Theme: Other C19
Following the British victory in the First Anglo-Sikh War (1845 – 1846), the Sikh Government of the Punjab (the Lahore Durbar) effectively came under the control of the British East India Company. In April 1848, two British officers were sent to the prosperous south western city of Multan to take over the running of the province from its governor, Diwan Mulraj Chopra. They were murdered by soldiers of the city’s garrison, apparently acting spontaneously and without the prior knowledge of the startled Mulraj. Nonetheless, after some prevarication, he supported their actions, and thereby found himself the leader of a rebellion against the British.
There were few Sikhs in that part of the Punjab: the garrison was mainly Muslim, and the Mulraj was a Hindu. Because of this, the East India Company regarded the uprising as a purely local affair and sent troops to lay siege to Multan in the expectation that this would quell the rebellion. These included a large body of Sikhs, supposedly loyal to the British, under the command of Sher Singh.
It is now late October 1848. Coming to sympathize with the Mulraj’s grievances against the British and to appreciate how these are shared by the Sikhs, Sher Singh has changed sides. His men have withdrawn from the siege and are marching north east towards the Punjabi capital, Lahore. Sher Singh’s father, Chattar Singh, has also rebelled against the British and is besieging the fort at Attock which guards the road to Afghanistan. Inspired by the defiance of Sher Singh and Chattar Singh, anti-British disturbances have broken out in towns and cities across the western Punjab.
In response, units of the British East India Company are assembling at Firozpur where they will become the “Army of the Punjab”, under the command of Lord Gough. Gough plans to march against Sher Singh before he is reinforced by Chattar Singh. The monsoon season has ended. Campaigning can commence. So begins the Second Anglo-Sikh War 1848 – 1849.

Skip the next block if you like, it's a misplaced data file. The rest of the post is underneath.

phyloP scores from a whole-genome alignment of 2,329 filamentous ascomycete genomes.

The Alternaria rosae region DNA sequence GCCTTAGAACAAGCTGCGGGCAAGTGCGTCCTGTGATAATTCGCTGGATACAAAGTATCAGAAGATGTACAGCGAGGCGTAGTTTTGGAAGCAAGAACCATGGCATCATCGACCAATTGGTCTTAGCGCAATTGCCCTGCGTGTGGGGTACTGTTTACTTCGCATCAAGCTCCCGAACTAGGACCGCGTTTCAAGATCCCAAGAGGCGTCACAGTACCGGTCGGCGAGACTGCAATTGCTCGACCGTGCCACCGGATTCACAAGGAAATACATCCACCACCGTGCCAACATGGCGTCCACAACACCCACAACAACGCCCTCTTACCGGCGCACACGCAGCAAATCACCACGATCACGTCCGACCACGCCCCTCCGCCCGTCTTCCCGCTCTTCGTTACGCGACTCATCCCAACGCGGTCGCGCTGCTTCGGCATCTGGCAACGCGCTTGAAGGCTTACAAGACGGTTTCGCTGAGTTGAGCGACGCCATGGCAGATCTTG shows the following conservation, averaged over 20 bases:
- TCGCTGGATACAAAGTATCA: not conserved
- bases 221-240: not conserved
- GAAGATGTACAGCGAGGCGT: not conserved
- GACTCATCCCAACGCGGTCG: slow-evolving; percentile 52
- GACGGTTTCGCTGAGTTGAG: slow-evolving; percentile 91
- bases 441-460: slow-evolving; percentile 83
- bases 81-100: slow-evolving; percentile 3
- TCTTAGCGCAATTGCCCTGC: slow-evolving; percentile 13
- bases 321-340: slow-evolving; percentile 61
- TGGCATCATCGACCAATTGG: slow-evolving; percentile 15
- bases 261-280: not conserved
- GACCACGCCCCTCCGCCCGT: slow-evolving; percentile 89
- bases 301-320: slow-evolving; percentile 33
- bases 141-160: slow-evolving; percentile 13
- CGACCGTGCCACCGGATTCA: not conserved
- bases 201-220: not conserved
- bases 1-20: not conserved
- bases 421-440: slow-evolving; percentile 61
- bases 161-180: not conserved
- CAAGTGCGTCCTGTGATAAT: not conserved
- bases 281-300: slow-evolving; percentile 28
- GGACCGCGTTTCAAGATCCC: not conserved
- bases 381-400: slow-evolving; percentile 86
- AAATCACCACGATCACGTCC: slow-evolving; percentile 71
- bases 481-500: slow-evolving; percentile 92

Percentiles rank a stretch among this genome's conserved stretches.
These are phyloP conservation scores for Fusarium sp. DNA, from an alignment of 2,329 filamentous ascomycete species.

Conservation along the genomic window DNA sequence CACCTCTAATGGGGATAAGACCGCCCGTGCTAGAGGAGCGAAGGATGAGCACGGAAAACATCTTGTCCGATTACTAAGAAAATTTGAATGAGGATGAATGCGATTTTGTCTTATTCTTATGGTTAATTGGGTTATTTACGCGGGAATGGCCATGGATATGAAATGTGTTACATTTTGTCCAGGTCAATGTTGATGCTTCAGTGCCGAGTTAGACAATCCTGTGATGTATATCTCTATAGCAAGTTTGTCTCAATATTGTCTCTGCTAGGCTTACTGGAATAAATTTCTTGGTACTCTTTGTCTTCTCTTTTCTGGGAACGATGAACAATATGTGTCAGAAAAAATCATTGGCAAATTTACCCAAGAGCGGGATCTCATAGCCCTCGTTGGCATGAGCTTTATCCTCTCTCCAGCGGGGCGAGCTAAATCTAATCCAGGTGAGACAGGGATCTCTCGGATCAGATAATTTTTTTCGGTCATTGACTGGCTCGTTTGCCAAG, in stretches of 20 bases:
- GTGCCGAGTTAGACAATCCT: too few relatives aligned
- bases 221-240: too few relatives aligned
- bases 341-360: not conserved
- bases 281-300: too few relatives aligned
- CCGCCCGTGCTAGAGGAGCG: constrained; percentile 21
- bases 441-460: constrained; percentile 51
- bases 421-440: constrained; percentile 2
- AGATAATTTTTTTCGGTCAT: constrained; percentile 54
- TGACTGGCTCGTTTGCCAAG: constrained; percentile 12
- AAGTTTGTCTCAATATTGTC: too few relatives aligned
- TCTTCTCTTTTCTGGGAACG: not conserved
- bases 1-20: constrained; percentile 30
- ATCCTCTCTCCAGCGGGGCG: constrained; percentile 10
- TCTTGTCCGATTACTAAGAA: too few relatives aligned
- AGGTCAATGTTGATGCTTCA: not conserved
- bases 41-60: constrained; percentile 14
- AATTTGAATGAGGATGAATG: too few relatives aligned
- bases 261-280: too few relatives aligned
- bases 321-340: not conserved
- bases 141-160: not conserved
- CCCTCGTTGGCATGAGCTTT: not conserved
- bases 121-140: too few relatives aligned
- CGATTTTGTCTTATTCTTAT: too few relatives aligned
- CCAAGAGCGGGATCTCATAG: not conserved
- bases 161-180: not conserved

16 Game Turns each representing approximately 7 – 10 days
A Game Map depicting the varied terrain of the Punjab
An innovative mechanism to simulate the “fog of war”
Alternating Activation of Movement and Combat to give the feel of simultaneous action
Full-strength and Weakened combat units to reflect losses
The crucial importance for both sides of maintaining their lines of supply
British capability of moving men and materiel by river
A region in turmoil with uncertainty as to which area will be next to rise up against the British
The possibility of Afghans and Kashmiris joining the conflict
Optional Rules reflecting the strengths and weaknesses of the principal commanders
One 17” x 21” Hexagonal Game Map
16 Field Army Counters
Two Field Army Detail Sheets
Two Tactical Detail Sheets
90 Field Army Detail Markers
34 Depot/Garrison Counters
12 Commander Counters
Nine Activated Markers
Five Local Uprising Markers
Three River Crossing Counters
Six Combat Markers
One Game Turn Marker
4-Page Extended Example of Play
16-Page Rules Book